Dears, first of all, what an incredible library, congrats to everyone involved and thank you so much for making this happen!!
I am just about starting my first project, ESC should arrive tomorrow. I will run a 2700kv motor which is geared down to the output with a belt by 20:116. I would like to measure the ouput shaft with a nagnetic SPI sensor rather than the motor directly, and put it to velocity control, can this be done by the library? Target max output shaft speed is around 50 rad/s.
Thanks for any comment!
What driver/ESC are you planning to use? A 2700kv motor will likely have low phase resistance and need a fairly high current driver/esc.
You’ll need a sensor on motor side (to do FOC alignment/closed loop), why do you also want a sensor on output shaft? I can understand it for angle control but it is less clear for velocity control where output speed can be calculated from gear ratio.
Or were you hoping not to have a sensor on motor?
I will get the B-G431B-ESC and I have some AS5048A Encoders here.
So, I hoped to get rid on the sensor on the motor, and have the one on the output only. There are some practical reasons, in my current design it is much easier to integrate on the output shaft. But also, on the Motor I will have something in the range of 300 rad/s, I think I was reading here this is too much for the mentioned sensor.
Any suggestion if this motor/sensor/target speed combination is going to work?
300 rad/s = ~50 revs per s = ~3000rpm . As long as you are sampling roughly an order of magnitude faster the sensor should be ok with sensor attached to motor. You won’t be able to use any closed loop control with sensor attached after gear. Closed loop requires exact knowledge of where stator windings are w.r.t. rotor poles and this will be lost (or very hard to determine) through a gear.
@Marc_O is our high speed specialist . He had to do quite a bit to get to 9000rpm so will better know the challenges.
The datasheet of the AS5048A doesn’t list any maximum speed. I think this sensor will do just fine with 300 rad/s.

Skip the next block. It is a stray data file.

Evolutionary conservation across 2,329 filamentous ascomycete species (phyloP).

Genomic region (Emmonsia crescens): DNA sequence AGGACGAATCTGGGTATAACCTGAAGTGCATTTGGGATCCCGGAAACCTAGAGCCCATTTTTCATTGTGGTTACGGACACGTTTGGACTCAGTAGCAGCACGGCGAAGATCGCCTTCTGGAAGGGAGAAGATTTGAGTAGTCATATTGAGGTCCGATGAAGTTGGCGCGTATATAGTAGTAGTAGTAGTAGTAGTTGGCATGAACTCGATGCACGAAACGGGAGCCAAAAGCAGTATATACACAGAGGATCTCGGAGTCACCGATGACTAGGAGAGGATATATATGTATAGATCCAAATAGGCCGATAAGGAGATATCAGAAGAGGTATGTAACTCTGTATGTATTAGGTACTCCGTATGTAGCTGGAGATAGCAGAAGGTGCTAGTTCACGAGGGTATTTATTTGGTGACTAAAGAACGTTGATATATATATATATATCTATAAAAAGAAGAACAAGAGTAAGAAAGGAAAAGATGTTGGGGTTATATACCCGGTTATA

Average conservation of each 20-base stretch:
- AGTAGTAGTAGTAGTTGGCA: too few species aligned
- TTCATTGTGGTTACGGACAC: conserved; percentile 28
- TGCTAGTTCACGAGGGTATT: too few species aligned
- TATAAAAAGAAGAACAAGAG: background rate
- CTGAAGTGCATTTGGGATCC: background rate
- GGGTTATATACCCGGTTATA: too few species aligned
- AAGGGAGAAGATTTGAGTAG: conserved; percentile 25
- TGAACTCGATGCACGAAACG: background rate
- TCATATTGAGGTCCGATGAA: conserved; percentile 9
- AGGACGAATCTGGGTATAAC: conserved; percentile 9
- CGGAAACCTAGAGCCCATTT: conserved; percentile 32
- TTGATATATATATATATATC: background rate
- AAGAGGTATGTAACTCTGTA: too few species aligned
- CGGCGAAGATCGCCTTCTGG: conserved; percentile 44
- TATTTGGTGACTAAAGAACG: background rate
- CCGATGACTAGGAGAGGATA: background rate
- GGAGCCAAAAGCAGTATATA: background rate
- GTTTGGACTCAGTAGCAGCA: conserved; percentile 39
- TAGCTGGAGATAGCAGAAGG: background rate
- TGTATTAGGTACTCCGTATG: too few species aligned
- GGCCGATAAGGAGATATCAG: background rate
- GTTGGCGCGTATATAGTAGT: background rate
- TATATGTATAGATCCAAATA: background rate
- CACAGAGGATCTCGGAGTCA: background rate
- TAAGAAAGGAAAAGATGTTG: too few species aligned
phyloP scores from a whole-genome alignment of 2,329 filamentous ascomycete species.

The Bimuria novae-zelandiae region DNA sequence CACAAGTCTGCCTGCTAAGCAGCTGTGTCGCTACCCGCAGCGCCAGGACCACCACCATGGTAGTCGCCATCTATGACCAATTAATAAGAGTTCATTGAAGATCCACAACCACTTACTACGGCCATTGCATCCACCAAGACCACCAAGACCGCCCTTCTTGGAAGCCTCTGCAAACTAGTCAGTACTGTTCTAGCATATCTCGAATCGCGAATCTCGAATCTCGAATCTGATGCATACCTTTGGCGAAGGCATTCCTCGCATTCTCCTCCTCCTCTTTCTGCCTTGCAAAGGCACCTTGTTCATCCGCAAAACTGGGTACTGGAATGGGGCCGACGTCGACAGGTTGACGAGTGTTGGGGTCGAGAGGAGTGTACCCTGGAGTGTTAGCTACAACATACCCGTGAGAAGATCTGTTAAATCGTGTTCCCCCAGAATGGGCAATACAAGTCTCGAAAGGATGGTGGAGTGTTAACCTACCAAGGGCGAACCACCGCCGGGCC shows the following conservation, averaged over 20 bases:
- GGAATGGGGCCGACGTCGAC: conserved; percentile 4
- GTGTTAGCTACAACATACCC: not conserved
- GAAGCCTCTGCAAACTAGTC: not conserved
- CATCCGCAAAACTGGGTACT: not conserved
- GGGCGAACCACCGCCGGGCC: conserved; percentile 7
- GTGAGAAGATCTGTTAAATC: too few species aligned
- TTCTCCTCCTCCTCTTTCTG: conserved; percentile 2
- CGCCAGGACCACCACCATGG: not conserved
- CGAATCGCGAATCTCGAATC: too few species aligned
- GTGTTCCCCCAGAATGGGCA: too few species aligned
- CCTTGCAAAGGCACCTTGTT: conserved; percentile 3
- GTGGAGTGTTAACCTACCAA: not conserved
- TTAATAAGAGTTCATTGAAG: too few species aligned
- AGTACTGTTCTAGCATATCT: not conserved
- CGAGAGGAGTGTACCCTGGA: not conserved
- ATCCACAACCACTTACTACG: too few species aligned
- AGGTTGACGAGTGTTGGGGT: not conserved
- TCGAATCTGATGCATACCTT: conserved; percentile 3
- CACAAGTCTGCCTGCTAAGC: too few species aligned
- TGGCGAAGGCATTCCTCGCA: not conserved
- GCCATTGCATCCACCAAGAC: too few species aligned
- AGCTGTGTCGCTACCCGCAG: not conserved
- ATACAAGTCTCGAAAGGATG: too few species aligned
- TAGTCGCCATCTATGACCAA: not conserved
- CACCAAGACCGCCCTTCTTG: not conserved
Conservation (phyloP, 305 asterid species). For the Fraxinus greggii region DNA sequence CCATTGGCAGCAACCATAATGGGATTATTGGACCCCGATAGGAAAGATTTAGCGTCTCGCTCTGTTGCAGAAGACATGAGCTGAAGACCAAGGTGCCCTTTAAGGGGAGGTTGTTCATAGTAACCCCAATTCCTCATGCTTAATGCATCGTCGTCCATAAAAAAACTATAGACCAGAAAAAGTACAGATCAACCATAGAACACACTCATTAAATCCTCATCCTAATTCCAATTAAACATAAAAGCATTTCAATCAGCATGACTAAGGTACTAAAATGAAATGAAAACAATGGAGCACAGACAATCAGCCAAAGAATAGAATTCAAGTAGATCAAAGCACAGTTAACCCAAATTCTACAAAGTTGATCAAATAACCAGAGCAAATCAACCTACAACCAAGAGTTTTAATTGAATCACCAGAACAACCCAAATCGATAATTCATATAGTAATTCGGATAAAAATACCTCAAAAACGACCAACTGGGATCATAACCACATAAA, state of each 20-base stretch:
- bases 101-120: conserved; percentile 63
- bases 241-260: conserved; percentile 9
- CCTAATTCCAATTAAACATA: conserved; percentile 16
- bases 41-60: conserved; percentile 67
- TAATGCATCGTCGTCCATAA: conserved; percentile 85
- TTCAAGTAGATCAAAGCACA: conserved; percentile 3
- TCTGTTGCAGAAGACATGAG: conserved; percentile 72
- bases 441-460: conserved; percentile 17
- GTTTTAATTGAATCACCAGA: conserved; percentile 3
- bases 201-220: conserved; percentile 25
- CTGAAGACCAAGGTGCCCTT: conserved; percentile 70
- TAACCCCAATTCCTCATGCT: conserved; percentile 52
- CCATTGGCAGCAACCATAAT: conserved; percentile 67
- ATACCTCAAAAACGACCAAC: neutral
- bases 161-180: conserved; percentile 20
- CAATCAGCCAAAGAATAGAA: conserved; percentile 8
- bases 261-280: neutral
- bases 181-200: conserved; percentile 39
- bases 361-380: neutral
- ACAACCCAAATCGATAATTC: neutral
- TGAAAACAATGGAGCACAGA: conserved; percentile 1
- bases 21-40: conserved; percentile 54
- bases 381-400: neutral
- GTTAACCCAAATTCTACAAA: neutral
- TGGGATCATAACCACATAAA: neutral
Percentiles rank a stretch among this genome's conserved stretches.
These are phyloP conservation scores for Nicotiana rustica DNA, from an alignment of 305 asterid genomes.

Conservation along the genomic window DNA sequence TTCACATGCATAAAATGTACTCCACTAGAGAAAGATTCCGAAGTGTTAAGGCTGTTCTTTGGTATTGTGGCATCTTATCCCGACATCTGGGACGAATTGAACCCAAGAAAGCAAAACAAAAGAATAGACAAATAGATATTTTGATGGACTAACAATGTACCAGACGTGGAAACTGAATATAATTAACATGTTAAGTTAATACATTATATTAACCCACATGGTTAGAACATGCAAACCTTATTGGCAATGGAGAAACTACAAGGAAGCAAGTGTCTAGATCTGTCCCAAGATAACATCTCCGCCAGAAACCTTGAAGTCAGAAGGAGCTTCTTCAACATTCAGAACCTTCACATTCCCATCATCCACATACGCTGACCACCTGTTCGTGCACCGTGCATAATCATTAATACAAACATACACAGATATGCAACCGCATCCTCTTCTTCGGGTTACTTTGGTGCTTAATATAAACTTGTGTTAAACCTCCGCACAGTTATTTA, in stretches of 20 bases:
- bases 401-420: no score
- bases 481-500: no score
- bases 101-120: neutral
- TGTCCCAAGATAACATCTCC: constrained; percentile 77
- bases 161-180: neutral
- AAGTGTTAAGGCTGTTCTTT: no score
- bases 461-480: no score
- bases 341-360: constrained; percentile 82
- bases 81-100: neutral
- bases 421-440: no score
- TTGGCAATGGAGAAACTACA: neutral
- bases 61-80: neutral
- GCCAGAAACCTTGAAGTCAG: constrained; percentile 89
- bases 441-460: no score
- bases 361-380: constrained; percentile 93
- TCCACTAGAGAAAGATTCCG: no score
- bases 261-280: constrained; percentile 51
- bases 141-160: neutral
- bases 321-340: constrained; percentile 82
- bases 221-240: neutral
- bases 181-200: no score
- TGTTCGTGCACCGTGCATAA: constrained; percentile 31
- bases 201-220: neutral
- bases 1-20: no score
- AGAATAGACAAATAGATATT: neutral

In theory it is possible to attach the sensor to a geared output. For closed loop control It’s very important that the sensor is connected rigidly with a very low amount of play and backlash. This might be difficult with belt reduction.
Thanks everybody, I am excited to give both options a try!
I really wouldn’t attach the sensor responsible for the electrical alignment of the motor via a belt. Even a small amount of slip will cause the motor alignment to be wrong, with loss of torque as a result (at best - at worst, big currents and burnt motors as the PID tries to adjust to incorrect sensor values).
But a good solution can be to do both - one sensor on the motor, for alignment, and one on the output, which is used to drive the velocity control. Depending on your application’s needs you might get away with a less accurate, cheaper sensor on the output side, as the velocity control loop doesn’t have to run as fast, and you can do filtering to get smoother values.
Agree with @runger. The mechanical impedance will introduce uncontrollable oscillations and even a tiny error will get amplifiied until resonance and you will rip the setup apart. At best you lose the setup. At worst you get hurt. You can use the geared sensor only as a target and not as a motor control feedback mechanism. you also need to program the entire physics of the system. I have worked with the P version and the error is not a joke. this sensor is very fast but at 14 bits rather noisy.
@Owen_Williams, you are quite right.
@Chris, you have to put an encoder or hall sensors (in my case, in a previous topic) before the gear for the motion control (SimpleFOC here), in fact on the motor shaft. Then if you have to get more accuracy, of course you can put another encoder after the gearbox, belt ratio in your case, to know where you are with much more accuracy if this one got higher resolution.
After keep in mind that i.e. if you have a ratio gearbox of 1: 50 with 4 pole pairs and 3 halls so, you will get a velocity / 50, but a resolution higher at the end of gearbox in exemple, 24 (pulses per turn motor without gearbox) x 50 = 1200 counts/revolution.
Of couse, it is the same way with an encoder with more resolution per turn.
Anyway, to perform this at high velocity, the encoder processing has to be fast (sensor, and also optimise the code) because this one slow down the processing of the FOC, with the interrupt routine and to avoid an instability behavior thereafter.